When I was 25, I rode across Colombia and Ecuador with my then-partner Scott. We both rode cheap used bicycles with old knapsacks lashed onto the back. When it rained, we put on construction goggles and stuck our shoes in plastic bags. We cranked those bikes rain or shine over some of the highest roads in the Andes.
A few days after we crossed the border from Colombia to Ecuador, it was getting dark and we couldn’t find a place to camp. The road wound endlessly in sheer cliffs and ravines. Then we saw a cement house up ahead, with a flat yard in front. I walked my bike to the door and knocked.
A young man opened the door and I asked him in Spanish if he would mind us camping in the corner of the yard. He went and got his parents, and we all walked out to the yard. The father wore a collar and a hat with a brim, and the mother had a long skirt and shawl. I showed them our bikes and explained that we were traveling from Colombia to Quito, Ecuador. The family looked at the bikes and stood there, nodding. They were quiet and polite and welcomed us with a friendly, proper formality.
Scott and I thanked the family and started taking our bags off the bikes. After a minute or two, the son edged closer and asked us, if we didn’t mind a humble room, would we prefer to sleep inside? We followed him into the house and he showed us a cement room with a single bed and no other furniture. Intriguingly, the only decoration was a full-sized poster of Jackie Chan. The son told us that this was his bedroom, and we were welcome to set up our sleeping bags if we wanted. I remember feeling incredibly grateful, partly because we’d be out of the rain, but mostly because it’s not every day that people invite you into their homes like that.
That evening the mother cooked us a beautiful homemade dinner from vegetables she’d grown in the yard. We contributed our smushed bags of bread and whatever else we could dredge from our panniers. I gave them a small aloe plant that I’d been carrying in my water bottle cage for just such a moment. The mother took it and carefully nestled it alongside a little row of well-tended plants.
As we ate dinner, we talked about our lives and travels, the plants in the yard, the road ahead. At some point, I told them we were from the U.S. but had started in Bogotá, Colombia. Then the father turned to us and asked a question I’ve never forgotten. “Which is farther,” he asked, “the U.S. or Bogotá?”
I told him that Bogotá was closer. Maybe I pulled out a map, I don’t know. I just remember sitting at the table with this lovely family, piecing together conversations about our lives, and realizing that our perspectives were coming from very different informational backdrops. If you don’t know that the country next to you is closer than a country on a different continent, how does this shape your perception of globalization? How did it shape this family’s perception of me and Scott, rolling along on bikes with our mishmashed gear and funny way of speaking? And what informational backdrop was I missing? What things were obvious to this family that I would never pick up on? It all felt very complicated and very special. This family was curious about us and we were curious about them, and that is what mattered.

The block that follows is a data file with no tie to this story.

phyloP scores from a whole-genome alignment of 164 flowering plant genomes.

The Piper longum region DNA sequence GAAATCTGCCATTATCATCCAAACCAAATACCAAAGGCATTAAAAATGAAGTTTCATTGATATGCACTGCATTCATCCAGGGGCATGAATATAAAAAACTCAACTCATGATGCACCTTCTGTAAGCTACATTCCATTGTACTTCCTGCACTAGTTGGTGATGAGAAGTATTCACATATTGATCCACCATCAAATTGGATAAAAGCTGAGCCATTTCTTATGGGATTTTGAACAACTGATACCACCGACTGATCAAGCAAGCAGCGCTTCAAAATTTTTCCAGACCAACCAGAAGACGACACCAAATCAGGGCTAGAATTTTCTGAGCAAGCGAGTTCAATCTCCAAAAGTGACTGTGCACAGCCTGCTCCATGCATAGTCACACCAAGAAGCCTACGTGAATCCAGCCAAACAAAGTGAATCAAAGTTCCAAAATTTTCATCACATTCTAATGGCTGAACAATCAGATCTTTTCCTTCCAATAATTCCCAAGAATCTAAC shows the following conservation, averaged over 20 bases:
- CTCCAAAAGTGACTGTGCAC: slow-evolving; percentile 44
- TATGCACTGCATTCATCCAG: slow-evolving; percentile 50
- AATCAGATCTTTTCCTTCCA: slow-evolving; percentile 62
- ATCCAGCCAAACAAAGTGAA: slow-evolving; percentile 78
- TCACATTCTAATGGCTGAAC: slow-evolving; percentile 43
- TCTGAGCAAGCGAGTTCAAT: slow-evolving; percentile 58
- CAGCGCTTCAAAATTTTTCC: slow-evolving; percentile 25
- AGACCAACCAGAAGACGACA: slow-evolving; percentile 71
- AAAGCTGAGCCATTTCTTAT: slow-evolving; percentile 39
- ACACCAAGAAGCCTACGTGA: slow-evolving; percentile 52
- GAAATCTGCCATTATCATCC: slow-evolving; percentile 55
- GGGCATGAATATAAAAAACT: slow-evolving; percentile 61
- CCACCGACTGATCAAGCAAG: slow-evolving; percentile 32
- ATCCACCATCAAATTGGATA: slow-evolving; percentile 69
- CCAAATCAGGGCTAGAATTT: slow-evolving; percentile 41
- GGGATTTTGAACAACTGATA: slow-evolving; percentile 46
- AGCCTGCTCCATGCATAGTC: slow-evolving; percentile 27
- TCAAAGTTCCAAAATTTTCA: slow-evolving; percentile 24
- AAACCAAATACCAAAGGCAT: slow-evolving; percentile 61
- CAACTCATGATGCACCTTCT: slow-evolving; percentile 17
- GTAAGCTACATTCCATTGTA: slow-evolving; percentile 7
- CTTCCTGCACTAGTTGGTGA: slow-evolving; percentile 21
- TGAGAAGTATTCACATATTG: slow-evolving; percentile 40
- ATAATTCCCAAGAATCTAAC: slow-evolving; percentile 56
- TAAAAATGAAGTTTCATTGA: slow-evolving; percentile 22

In the morning, Scott and I packed up our things and loaded the bikes in the yard. The family came outside and we said our goodbyes. We rode away and never saw them again. I wonder if the aloe plant is still there, bigger now. I’m grateful to this family for their kindness, and I always will be.
The essence of any long bike trip is a constant state of motion. You push pedals downward, move your body forward, pass through landscapes and states of mind and other people’s lives. Strangers hurtle by in cars, or wave from yards, or watch you eat cookies on the side of the road. People say hello and ask where you’re going or where you’ve been. Sometimes people invite you to stay with them. Most of the people you talk to are folks you’ve never met before and will never see again.
In all of these interactions is a spirit of curiosity and a spirit of kindness. People want to know who you are and what you’re doing. And as you move in and out of their lives, you want to know about them too. These moments and meetings are fleeting, yet full. And over the course of a hundred miles or a thousand, they weave a pattern of human kindness that continues to make me feel very hopeful.